|ARE||AAACCA||–654, +689, –810, +853||cis-acting regulatory element essential for the anaerobic induction|
|TATA-box||TATA||core promoter element around –30 of transcription start|
|CAAT-box||CAAAT, CAAT||common cis-acting element in promoter and enhancer regions|
3.4The developmental expression patterns of V. corymbosum DNA methylation- and DNA demethylation-related genes
The expression patterns of isolated V. corymbosum DNA methylation- and DNA demethylation-related genes were evaluated throughout flower bud enlargement and fruit development in this study. In addition to the reference gene VcGAPDH, VcMET1 transcripts at anthesis (stage S0) were chosen to normalize other V. corymbosum DNA methylation and demethylation gene expression levels. Interestingly, the highest transcripts of VcMET1, VcDRM2 and VcCMT3 genes were detected at the early stage of blueberry flower bud enlargement (stage I), but then these transcript levels decreased dramatically from stage II and were maintained at relatively lower levels. Specifically, VcMET1 and VcCMT3 genes exhibited similar expression patterns, with a second expression peak at stage S3, and then, the expression levels decreased to an undetectable level from stage S5 until maturity. VcDRM2 transcripts also showed a downward trend throughout flower bud enlargement and fruit development, and the expression abundance of VcDRM2 was much lower than that of VcMET1 and VcCMT3. For VcDME1 gene, its expression abundance decreased gradually from the early stage of flower bud enlargement and then exhibited a fluctuating increasing and decreasing trend during anthesis and late fruit development (Fig. 3).
3.5The developmental expression patterns of V. corymbosum anthocyanin biosynthesis-related genes
Because anthocyanin accumulation primarily occurred in mature fruit, the expression patterns of selective anthocyanin biosynthetic genes were evaluated during V. corymbosum ‘O’Neal’ fruit development. Besides the reference gene VcGAPDH, Vc ANS transcripts at anthesis (stage S0) were chosen to normalize other V. corymbosum anthocyanin biosynthesis-related gene expression levels. The expression patterns of VcCHS, VcF3’H, and VcANS genes were somewhat similar, and exhibited a biphasic profile, with two peaks during early and late fruit development (Fig. 4). The mRNA levels of VcCHS and VcANS genes were higher than those of VcF3’H gene, and the highest expression peak was present at the early fruit development and the beginning of anthocyanin accumulation. Interestingly, the transcript levels of VcCHS and VcANS genes decreased sharply at the breaker stage, and then increased again till mature. VcDFR gene also exhibited an expression peak during early fruit development and then were maintained at a relatively lower level until anthocyanin accumulated in fruit, while the expression abundance of Vc UFGT gene maintained a relatvie low level at the early stages of fruit development, but gradually increased following fruit anthocyanin accumulation. In addition, the expression levels of VcF3’H, VcDFR and VcANS were relatively higher during early fruit development (stage S1 or stage S2), while the highest expression levels of VcCHS and VcUFGT genes occurred during the breaker stage or mature stage.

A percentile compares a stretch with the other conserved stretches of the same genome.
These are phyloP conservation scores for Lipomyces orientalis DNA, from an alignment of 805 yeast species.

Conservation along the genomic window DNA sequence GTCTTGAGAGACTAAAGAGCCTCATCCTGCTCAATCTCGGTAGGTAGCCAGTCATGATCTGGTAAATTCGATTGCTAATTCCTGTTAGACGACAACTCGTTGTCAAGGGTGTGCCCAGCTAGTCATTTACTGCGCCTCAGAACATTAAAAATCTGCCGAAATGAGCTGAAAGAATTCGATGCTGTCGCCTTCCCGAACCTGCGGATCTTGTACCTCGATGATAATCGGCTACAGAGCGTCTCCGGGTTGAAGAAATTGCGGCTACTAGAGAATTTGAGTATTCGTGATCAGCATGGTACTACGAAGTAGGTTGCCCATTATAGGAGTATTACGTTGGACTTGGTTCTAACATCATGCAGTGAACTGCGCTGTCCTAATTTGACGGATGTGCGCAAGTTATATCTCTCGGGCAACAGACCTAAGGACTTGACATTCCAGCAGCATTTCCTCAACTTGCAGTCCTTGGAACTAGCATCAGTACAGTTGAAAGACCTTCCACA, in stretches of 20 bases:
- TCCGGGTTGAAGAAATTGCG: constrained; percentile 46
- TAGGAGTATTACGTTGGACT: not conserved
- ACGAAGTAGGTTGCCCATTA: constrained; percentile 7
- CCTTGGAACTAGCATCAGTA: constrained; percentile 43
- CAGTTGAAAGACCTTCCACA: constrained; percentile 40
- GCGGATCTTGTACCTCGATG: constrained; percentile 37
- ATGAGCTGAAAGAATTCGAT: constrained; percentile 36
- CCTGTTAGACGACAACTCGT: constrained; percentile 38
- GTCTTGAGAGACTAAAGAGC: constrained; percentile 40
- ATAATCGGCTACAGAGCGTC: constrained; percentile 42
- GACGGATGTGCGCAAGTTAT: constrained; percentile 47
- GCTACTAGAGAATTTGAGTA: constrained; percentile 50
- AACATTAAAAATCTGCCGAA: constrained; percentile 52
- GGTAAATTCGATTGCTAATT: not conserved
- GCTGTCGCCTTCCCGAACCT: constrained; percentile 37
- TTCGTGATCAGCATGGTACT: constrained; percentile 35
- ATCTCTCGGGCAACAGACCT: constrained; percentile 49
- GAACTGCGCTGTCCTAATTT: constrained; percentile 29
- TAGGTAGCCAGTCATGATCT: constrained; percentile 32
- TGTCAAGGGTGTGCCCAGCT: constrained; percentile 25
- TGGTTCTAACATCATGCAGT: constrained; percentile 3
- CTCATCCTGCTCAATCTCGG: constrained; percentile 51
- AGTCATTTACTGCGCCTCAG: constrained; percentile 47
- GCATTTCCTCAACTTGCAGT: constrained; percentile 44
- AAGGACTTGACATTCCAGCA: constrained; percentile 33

3.6DNA methylation variation in the VcCHS and VcANS promoters during anthocyanin accumulation in V. corymbosum fruit
Purified genomic DNA extracted from V. corymbosum fruits during anthocyanin accumulation stages (stages S5, Breaker and S6) was converted by bisulfite, and then the bisulfite-converted genomic DNA was used as a template to isolate the VcCHS and VcANS promoters. After the removal of partially unreliable bases, 1,309-bp VcCHS and 1,206-bp VcANS promoter sequences were selected for the evaluation of DNA methylation changes.